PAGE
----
After leaving the capital of Colombia, I made my way north to a town called San Gil. If I’m honest with myself, I wasn’t expecting much, but boy, was I pleasantly surprised!
I guess the first thing worth mentioning is that catching a bus in Colombia isn’t the same as catching a bus in the East. This is for 2 primary reasons: in the East, tourism service providers’ will basically wipe your arse for you in order to get a sale but in Colombia, if you don’t like the offer, bugger off to the next seller, gringo.
The second reason is that when you’re on the bus, it won’t stop for the customary toilet/food breaks very often so be prepared. We arrived in San Gil in dire need of a meal and toilet (yes, there’s an on board toilet, but who really needs to catch Hepatitis that badly?).
Upon arrival in San Gil, we walked the 345 kms to the hostel in an attempt to save the taxi fare. Ok, ok – it wasn’t that far but in the heat, it may as well have been. Once we entered the old town of San Gil, one is hit by the strong Spanish influence – ancient cathedrals, central parks full of locals enjoying the afternoon sunlight, small food stalls and artists trying to earn an honest living – it was really refreshing witnessing all of this.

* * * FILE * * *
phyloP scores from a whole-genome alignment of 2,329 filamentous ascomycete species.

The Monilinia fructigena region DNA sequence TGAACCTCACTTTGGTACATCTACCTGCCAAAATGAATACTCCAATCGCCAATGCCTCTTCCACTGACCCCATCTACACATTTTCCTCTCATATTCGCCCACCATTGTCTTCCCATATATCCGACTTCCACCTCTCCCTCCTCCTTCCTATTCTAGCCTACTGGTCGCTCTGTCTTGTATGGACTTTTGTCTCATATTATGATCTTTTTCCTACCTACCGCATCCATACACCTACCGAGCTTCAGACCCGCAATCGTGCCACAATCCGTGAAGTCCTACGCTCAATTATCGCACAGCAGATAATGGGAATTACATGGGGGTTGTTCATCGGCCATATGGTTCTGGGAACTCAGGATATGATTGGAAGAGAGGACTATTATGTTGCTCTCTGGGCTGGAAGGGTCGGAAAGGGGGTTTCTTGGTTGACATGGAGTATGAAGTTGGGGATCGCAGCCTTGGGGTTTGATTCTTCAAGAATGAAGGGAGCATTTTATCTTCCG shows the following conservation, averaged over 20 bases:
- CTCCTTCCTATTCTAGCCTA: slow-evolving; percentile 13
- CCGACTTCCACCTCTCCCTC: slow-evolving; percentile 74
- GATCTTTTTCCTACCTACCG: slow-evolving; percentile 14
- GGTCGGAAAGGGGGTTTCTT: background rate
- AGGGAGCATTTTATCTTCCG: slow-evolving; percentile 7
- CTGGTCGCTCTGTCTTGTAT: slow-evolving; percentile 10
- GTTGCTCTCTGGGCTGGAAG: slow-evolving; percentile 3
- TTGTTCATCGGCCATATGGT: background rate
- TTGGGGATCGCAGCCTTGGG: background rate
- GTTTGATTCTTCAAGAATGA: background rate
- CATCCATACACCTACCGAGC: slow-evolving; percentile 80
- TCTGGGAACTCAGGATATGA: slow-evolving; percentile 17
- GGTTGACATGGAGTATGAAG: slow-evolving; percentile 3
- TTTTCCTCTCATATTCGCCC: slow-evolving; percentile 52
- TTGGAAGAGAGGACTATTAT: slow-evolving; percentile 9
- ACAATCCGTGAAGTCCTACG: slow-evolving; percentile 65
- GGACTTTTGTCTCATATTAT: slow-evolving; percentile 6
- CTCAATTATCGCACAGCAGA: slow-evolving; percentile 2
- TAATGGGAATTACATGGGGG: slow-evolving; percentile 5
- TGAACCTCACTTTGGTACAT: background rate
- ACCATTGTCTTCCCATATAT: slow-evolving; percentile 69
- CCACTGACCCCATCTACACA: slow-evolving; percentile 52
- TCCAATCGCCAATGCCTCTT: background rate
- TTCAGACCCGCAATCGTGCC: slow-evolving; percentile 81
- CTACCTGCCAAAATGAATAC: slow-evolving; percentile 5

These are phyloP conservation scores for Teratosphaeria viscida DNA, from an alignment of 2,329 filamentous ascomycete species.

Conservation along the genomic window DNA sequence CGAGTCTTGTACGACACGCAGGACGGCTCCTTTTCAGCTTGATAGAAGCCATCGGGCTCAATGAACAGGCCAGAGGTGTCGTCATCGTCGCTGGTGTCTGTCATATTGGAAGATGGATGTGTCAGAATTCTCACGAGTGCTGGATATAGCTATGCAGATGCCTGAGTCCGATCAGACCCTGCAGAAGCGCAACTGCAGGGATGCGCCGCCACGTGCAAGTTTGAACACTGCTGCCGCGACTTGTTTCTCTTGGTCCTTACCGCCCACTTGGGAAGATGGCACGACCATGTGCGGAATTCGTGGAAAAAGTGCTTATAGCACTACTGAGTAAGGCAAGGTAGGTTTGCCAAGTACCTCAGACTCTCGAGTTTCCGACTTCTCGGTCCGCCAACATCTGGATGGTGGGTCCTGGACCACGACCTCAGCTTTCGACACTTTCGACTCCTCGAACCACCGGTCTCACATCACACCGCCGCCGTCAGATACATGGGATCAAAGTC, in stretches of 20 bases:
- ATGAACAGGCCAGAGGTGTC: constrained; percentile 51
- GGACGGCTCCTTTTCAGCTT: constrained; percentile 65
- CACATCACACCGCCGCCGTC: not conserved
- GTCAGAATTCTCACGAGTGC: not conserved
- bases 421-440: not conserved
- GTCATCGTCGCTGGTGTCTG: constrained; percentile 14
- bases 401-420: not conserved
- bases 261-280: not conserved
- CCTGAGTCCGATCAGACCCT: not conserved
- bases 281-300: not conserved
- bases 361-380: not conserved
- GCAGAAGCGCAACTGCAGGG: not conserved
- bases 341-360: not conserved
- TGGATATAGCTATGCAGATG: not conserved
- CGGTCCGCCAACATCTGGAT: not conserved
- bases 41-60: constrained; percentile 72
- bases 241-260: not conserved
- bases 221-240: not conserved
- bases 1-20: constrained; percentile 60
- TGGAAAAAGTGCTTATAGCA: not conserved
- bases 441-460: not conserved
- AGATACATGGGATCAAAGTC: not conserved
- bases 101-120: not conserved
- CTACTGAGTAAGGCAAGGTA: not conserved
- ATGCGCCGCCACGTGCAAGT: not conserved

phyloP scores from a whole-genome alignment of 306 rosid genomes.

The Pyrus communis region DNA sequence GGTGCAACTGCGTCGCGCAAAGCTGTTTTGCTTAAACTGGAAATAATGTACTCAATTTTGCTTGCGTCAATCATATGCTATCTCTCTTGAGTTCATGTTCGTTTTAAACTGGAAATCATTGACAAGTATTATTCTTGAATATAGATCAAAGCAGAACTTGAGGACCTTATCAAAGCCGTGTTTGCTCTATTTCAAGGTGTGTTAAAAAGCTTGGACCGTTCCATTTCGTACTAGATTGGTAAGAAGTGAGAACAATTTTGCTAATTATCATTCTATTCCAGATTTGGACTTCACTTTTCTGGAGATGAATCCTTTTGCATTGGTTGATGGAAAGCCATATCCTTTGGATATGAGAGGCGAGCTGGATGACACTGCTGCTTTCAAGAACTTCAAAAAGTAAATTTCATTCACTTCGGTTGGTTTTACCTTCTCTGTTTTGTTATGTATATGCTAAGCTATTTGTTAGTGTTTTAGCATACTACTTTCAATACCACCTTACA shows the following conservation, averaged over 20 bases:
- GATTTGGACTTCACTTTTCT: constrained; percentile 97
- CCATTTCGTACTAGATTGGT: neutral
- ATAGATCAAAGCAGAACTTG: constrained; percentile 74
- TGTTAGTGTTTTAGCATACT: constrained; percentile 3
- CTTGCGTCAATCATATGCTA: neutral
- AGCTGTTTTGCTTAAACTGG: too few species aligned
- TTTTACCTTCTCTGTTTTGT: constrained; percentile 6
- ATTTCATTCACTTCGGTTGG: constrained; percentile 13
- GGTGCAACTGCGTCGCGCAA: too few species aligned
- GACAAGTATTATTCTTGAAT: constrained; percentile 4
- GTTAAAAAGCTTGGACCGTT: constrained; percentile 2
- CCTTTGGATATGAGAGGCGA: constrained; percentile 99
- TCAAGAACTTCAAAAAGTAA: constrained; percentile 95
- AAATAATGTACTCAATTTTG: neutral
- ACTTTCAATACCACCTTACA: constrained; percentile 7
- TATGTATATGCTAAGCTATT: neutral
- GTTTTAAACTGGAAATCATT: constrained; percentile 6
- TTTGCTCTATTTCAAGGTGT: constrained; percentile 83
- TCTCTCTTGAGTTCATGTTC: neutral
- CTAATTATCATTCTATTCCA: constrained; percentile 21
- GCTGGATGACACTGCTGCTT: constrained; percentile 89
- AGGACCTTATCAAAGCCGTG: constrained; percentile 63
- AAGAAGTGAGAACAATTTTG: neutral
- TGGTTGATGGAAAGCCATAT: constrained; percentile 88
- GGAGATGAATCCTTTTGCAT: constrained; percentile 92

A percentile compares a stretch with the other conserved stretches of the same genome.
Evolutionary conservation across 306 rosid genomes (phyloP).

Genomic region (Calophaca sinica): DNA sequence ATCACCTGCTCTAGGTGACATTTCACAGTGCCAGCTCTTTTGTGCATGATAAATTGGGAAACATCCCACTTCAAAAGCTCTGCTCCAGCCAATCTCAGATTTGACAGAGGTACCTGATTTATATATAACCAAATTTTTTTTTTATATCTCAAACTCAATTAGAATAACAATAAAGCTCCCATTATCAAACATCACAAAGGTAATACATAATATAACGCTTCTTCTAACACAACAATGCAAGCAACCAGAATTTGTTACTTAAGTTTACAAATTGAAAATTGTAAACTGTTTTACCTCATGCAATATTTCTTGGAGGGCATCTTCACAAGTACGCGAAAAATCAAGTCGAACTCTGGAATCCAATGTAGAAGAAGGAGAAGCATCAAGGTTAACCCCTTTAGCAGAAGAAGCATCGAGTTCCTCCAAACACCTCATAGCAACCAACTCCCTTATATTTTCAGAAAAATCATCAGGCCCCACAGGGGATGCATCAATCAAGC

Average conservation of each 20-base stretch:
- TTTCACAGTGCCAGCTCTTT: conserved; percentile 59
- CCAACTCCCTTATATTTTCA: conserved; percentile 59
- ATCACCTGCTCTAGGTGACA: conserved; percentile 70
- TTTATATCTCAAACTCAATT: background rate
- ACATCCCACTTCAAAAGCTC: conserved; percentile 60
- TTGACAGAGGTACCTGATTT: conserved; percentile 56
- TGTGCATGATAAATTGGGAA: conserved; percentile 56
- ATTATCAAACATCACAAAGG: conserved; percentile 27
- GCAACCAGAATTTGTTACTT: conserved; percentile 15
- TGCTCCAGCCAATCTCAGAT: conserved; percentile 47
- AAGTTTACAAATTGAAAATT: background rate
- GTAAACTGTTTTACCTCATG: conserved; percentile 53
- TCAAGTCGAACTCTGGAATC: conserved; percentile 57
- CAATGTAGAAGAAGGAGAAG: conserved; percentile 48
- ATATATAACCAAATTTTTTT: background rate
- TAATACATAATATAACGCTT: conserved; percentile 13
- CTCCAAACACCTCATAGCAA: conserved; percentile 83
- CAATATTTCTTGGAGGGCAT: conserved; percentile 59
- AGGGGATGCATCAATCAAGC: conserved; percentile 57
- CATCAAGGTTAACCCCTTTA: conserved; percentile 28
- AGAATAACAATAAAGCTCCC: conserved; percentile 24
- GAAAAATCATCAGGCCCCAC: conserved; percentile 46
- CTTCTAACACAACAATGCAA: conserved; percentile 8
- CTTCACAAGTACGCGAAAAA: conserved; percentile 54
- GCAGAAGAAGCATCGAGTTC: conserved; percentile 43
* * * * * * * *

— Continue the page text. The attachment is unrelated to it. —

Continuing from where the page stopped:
The hostel was a win too – El Dorado International Backpackers – definitely gets a thumbs up from me. They have a resident dog who was remarkable. He’s a mix of bulldog and something else but the chap is 100% personality, I’d stay there again just to see the mutt!
San Gil is known for being the adventure capital of Colombia, so this means there is an endless array of hiking, zip-lining, paragliding, kayaking etc, opportunities available. We opted for a hike from Barichara (45 minutes by public bus from San Gil) to Guane. The hike, called the Camino Real, runs for about 10 kms and is an easy hike – nothing to fear. It takes you through the rough farm land of Colombia which really is beautiful.
The hike ends in the town of Guane which is only the size of a postage stamp, but your typical quaint Spanish-style village with a cathedral and central square, surrounded by white-washed terracotta- roofed buildings.
Beware of a scam when looking for the return bus to Barichara – the bus runs every hour but some entrepreneurial locals approach tourists with a story about how the last bus has come and gone due to a rockfall (or some other bullshit). This is their way of conning you into a more expensive ride back to Barichara – don’t believe it. As one such operator was trying to con us, the local bus rocked up and the local was left feeling very awkward!
Upon our return to San Gil, the rest of our time there was spent wandering the cobble-stoned streets of the town or relaxing in the tree-lined central square. It’s so relaxed that it’s hard not to enjoy yourself! Being on a rather tight budget, we’d find a supermarket and buy some beers to drink in the park (like a homeless person, yes). Once I got over my self-esteem issues, I can’t imagine drinking a beer anywhere else now!